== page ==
Here’s Ollie with the Weather


Back in my fifth post I actually went into detail about the article I really liked that I found on the library database, so I’m just going to requote what I said to give an idea. The article is called Melting Ice Spurs Wild Weather.

It talks about the dramatic weather changes recently like the drought in 2012. The cause? The jet-stream; the same cause for the “Polar Vortex” that hit us hard a few weeks ago. Now you might be asking, what does the jet-stream have to do with climate change? Well it turns out the Arctic sea-ice retreat alter large-scale atmospheric circulation patterns.

Now, this only slightly contradicts my claim because these drastic changes only happen in short spurts and don’t effect long term climate change. I just thought it was very intriguing that geology can also be a big part of meteorology too!

The author comes to this conclusion by using SCIENCE! Basically, the researcher compared various meteorological records with satellite observations of snow and ice. Comparing this to the Cracked article; no this does not mean that it cancels winter, in fact it made our winter Hell this year. But I said it “slightly” contradicts because it also effects our summers, causing droughts.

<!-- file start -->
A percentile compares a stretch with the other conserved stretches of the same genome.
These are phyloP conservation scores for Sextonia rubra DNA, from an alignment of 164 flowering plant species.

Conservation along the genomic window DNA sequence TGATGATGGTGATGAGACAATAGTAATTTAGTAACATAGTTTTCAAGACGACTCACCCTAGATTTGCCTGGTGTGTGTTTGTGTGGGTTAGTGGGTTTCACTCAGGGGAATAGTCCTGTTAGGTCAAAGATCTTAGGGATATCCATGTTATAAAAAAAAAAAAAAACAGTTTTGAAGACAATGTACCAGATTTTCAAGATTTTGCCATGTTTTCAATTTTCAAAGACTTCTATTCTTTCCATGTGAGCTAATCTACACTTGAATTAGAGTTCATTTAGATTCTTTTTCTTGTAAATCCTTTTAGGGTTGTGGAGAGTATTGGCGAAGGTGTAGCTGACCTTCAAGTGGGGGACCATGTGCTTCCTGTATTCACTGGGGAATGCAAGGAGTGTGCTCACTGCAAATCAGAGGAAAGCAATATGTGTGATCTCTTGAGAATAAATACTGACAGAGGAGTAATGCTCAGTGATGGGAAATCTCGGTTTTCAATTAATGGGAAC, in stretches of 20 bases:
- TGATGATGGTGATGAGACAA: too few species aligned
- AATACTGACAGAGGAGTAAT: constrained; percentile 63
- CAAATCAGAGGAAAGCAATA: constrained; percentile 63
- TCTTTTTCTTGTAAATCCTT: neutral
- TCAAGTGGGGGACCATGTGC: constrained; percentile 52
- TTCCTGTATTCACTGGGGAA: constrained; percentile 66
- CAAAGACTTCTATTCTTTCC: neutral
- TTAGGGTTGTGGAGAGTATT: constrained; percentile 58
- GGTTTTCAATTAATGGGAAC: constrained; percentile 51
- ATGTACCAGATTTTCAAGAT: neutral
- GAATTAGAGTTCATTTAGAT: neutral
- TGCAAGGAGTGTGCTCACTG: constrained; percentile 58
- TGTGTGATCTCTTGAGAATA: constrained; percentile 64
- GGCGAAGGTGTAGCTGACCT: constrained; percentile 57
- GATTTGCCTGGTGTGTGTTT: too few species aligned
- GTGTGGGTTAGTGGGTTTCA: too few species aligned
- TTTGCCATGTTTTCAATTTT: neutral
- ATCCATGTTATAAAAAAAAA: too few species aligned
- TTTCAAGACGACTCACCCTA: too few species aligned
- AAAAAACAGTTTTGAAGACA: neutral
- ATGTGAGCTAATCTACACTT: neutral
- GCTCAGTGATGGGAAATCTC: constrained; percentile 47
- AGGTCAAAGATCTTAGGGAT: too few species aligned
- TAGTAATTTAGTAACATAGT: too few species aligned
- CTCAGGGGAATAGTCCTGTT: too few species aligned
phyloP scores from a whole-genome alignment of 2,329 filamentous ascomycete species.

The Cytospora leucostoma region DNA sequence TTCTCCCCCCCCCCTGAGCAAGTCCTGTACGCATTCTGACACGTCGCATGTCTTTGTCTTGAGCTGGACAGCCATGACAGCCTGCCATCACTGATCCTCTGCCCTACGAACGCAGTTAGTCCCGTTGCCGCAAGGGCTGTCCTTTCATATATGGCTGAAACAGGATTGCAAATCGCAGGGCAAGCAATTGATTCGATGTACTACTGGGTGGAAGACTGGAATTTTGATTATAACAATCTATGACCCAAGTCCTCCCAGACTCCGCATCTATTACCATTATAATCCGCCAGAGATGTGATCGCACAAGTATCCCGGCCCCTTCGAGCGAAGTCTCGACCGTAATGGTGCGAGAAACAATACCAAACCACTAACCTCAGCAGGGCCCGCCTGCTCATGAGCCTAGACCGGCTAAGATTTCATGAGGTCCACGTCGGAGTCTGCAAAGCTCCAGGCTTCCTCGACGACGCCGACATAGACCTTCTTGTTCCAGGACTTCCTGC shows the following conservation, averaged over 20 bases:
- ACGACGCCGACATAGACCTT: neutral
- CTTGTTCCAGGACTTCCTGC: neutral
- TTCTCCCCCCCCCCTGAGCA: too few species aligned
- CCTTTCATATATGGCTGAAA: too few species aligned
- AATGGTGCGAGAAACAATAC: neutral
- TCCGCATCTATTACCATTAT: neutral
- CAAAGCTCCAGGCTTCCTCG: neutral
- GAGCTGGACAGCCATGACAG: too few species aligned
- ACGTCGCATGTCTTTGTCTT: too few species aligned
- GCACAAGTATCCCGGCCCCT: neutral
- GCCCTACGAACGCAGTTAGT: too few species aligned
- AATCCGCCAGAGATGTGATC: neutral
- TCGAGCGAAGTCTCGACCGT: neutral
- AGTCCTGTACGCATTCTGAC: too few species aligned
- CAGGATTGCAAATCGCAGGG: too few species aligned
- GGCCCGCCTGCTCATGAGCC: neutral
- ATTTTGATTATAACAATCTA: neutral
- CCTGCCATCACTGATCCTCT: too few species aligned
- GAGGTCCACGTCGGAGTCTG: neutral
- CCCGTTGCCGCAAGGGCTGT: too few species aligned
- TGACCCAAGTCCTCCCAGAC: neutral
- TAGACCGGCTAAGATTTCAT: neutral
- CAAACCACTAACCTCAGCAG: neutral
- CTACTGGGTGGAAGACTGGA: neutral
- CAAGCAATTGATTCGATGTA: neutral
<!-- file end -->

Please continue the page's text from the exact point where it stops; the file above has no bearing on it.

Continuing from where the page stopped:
Seriously though, just take in the fact that some ice melting in the north can cause random, short-bursts of chaos for the rest of the world. Now that’s something to think about.

Blerg Perst Sicks

I’ve decided. This post is going to be incredibly informal. Not that my other’s were terribly formal, but you get the jest of it. I mean look at my title, rebel. I’m not going to even look at my fifth post to go off of. Here’s to roughin’ it!

THE PROCESS. Step 1: Get on a PC; no macs allowed. Boom.

Step 2. Pull up the windows you need. For me it’s the OSU Library website, Pandora, D2L Assignment sheet, and lastly wordpress.

Step 3. Stare at the assignment sheet for approximately 5 minutes, proceed to search for topic on Library database.

Step 4.  Flip through Pandora channels, then get frustrated when none of them play anything good and switch to Youtube.

Step 5. Get distracted by Youtube.

Step 6. Remember what you were doing and shut off the video of a kid falling out of his chair for an ice-cream truck. *For distraction, click here* (Literally almost died laughing; my sickness made me cough uncontrollably.)